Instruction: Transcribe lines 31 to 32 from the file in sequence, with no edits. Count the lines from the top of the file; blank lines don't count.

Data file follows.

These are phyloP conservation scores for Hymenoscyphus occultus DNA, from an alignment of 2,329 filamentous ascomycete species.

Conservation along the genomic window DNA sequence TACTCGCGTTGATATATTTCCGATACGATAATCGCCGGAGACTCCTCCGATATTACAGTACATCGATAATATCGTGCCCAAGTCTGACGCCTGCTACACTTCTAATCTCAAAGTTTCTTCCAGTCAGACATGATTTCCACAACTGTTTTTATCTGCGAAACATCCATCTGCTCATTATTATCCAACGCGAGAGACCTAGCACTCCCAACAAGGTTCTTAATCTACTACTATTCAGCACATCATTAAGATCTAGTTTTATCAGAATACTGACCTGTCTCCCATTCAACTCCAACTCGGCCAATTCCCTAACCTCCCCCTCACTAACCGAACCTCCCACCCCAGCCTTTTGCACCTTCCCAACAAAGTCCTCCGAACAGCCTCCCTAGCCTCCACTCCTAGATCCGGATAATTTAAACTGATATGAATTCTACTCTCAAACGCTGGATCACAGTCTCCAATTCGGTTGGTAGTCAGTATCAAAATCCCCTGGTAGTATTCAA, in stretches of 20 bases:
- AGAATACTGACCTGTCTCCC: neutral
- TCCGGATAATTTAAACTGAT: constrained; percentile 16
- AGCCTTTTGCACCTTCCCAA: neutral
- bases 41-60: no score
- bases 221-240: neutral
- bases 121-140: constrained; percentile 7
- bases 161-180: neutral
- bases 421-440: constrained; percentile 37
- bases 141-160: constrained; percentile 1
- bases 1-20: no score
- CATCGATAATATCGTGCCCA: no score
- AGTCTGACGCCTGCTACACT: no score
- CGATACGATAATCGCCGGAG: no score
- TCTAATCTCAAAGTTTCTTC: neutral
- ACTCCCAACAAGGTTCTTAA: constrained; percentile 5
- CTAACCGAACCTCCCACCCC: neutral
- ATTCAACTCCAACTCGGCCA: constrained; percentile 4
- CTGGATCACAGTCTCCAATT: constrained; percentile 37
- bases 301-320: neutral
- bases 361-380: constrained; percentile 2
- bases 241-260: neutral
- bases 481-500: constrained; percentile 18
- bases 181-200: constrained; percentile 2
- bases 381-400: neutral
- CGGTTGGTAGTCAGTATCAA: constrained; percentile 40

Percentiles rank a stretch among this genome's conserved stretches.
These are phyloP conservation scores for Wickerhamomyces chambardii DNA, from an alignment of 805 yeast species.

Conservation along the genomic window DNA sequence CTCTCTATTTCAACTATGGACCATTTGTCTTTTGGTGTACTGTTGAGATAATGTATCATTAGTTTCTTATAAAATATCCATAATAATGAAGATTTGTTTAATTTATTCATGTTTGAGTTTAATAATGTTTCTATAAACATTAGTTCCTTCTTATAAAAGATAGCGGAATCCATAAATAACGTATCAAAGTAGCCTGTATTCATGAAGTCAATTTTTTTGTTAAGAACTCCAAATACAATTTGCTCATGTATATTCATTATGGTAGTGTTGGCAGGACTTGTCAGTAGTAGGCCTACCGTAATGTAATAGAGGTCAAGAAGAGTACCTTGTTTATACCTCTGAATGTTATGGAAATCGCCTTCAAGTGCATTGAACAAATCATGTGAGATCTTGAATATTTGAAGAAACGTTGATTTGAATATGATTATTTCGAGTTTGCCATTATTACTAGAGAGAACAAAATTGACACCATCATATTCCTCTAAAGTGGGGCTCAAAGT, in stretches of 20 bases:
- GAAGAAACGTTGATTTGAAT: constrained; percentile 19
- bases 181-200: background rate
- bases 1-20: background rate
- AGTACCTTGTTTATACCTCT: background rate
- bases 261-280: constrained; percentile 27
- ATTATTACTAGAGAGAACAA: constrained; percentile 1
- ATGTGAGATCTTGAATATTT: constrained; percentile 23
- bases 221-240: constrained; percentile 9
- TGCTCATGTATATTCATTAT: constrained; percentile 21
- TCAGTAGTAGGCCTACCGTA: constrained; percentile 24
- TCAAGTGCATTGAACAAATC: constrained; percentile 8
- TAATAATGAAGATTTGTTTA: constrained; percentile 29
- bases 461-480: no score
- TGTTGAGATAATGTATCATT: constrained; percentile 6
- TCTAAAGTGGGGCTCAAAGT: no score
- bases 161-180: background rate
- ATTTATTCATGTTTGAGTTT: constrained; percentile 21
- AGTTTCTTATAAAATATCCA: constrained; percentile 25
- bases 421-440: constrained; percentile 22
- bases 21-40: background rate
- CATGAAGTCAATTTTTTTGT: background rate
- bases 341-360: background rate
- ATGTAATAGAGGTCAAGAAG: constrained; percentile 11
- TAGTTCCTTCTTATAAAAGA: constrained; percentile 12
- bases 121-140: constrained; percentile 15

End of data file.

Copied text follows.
- GAAGAAACGTTGATTTGAAT: constrained; percentile 19
- bases 181-200: background rate